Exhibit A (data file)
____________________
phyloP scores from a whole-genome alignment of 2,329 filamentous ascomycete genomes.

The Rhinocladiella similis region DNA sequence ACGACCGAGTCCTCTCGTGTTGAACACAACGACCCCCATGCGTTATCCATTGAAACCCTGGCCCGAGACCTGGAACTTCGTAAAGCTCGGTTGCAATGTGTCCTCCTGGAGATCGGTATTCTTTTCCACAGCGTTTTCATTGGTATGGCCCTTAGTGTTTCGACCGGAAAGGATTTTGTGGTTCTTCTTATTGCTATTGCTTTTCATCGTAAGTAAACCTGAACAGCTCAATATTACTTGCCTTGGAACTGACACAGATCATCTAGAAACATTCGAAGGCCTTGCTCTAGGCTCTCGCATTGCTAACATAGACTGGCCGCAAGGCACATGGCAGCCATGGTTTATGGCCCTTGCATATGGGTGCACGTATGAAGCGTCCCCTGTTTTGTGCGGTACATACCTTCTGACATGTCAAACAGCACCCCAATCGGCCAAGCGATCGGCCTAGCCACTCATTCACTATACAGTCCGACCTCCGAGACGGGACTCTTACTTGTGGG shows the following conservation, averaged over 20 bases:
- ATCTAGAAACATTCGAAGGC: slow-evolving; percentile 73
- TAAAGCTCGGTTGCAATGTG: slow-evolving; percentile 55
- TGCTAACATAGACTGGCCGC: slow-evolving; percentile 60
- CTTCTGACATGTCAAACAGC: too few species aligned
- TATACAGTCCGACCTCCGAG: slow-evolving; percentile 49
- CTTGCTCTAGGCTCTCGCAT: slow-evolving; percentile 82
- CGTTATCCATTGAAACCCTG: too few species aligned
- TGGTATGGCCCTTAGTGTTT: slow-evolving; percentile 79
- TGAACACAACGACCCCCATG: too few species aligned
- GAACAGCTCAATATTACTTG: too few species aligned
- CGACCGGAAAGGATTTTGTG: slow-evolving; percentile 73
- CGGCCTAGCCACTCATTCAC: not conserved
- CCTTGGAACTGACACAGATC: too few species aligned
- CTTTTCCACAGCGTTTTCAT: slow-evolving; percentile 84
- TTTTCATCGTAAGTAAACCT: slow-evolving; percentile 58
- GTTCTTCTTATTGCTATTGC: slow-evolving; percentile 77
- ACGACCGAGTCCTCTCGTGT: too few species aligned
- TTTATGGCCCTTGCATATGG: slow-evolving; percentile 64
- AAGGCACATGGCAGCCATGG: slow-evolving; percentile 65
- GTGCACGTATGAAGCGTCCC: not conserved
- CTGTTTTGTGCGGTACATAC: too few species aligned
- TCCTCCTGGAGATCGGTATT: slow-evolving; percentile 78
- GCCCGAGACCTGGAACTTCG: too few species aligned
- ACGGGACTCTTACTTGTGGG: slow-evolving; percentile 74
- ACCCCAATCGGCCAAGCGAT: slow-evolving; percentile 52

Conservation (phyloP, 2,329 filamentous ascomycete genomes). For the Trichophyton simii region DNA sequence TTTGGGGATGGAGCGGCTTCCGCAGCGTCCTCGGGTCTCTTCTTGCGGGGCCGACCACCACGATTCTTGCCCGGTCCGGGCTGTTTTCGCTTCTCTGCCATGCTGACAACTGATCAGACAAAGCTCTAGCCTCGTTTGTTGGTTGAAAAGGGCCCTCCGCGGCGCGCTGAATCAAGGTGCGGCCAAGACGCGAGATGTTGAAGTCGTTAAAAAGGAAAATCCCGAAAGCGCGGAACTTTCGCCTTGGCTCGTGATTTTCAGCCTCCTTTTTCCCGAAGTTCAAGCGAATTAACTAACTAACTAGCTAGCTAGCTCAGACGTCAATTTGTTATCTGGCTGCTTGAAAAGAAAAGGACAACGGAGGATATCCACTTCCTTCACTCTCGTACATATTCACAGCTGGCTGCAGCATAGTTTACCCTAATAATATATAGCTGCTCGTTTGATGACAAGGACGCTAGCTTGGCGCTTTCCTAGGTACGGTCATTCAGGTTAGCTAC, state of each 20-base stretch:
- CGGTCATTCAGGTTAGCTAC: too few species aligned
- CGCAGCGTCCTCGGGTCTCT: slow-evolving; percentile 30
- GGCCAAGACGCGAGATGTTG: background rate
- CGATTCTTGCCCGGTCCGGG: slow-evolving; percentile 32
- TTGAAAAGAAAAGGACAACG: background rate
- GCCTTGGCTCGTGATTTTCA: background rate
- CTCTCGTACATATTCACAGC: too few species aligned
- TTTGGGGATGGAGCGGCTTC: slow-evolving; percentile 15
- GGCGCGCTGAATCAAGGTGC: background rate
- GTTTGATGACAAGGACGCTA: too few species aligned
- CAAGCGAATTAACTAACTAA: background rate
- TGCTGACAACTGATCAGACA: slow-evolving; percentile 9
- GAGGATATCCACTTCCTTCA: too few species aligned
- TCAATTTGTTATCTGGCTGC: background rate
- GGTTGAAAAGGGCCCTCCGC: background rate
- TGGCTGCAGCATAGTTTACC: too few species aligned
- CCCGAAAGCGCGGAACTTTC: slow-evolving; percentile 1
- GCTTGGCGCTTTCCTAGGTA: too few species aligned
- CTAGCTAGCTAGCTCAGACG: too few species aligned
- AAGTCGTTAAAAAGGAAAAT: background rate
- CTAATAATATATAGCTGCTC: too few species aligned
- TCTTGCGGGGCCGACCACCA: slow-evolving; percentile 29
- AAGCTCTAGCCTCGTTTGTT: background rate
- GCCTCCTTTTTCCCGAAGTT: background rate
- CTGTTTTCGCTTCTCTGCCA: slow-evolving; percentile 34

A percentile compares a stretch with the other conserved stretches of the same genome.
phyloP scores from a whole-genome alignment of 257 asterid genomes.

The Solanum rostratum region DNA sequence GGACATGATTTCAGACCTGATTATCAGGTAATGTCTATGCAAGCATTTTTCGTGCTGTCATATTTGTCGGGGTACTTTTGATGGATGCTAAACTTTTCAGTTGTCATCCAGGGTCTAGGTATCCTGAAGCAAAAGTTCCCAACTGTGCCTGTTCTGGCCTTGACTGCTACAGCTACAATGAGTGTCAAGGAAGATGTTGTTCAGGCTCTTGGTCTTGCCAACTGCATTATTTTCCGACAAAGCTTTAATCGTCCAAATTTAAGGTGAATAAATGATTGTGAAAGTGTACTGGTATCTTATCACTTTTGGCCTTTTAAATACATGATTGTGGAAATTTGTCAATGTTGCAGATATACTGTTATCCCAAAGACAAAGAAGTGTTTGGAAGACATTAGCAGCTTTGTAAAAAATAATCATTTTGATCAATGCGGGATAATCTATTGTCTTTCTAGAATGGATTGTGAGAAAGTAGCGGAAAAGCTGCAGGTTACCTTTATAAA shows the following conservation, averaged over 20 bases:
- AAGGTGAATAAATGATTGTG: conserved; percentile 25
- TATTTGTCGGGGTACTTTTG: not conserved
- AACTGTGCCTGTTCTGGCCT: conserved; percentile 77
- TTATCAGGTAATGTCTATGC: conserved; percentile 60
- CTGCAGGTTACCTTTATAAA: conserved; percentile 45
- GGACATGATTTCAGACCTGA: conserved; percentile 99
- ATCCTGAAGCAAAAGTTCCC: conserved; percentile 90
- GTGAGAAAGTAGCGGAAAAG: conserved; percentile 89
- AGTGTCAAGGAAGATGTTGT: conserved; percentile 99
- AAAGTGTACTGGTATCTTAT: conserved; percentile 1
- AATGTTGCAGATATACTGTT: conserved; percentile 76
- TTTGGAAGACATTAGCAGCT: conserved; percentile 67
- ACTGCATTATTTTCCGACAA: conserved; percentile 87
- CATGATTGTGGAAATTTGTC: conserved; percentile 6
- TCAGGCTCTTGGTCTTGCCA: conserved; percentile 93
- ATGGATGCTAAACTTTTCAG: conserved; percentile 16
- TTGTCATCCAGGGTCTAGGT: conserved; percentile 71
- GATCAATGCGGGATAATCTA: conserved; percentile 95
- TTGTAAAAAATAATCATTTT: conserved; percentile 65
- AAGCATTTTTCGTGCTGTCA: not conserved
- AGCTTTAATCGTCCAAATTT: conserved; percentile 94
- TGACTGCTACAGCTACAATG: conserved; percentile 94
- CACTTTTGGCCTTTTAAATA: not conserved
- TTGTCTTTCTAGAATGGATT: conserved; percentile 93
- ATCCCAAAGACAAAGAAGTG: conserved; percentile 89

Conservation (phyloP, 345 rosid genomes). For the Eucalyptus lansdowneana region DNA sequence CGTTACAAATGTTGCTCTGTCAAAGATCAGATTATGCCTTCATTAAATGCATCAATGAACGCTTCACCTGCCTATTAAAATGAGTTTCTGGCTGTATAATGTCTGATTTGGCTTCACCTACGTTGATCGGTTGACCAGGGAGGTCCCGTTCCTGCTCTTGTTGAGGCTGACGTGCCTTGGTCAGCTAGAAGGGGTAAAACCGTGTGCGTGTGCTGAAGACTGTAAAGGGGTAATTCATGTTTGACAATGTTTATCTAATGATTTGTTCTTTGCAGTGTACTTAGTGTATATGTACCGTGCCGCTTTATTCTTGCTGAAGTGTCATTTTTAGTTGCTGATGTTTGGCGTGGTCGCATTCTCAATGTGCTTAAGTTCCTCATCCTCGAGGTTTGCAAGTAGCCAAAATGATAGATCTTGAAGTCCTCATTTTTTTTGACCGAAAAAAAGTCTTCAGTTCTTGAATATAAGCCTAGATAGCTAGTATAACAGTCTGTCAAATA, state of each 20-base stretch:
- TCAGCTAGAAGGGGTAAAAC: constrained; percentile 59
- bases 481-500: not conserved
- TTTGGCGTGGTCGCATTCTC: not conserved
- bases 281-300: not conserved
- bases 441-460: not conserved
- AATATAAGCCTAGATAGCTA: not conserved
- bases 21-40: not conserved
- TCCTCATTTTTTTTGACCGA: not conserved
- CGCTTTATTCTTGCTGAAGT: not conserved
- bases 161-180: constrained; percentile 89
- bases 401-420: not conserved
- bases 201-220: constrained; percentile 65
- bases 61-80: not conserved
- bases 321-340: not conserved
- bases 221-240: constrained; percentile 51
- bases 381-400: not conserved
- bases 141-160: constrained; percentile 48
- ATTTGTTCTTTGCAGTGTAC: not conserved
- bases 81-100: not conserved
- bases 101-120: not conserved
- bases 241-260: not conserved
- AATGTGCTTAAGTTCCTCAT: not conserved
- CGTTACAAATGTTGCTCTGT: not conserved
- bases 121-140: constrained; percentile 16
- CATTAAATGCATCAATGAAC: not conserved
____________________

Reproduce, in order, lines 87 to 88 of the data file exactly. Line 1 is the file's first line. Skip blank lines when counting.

- bases 441-460: not conserved
- AATATAAGCCTAGATAGCTA: not conserved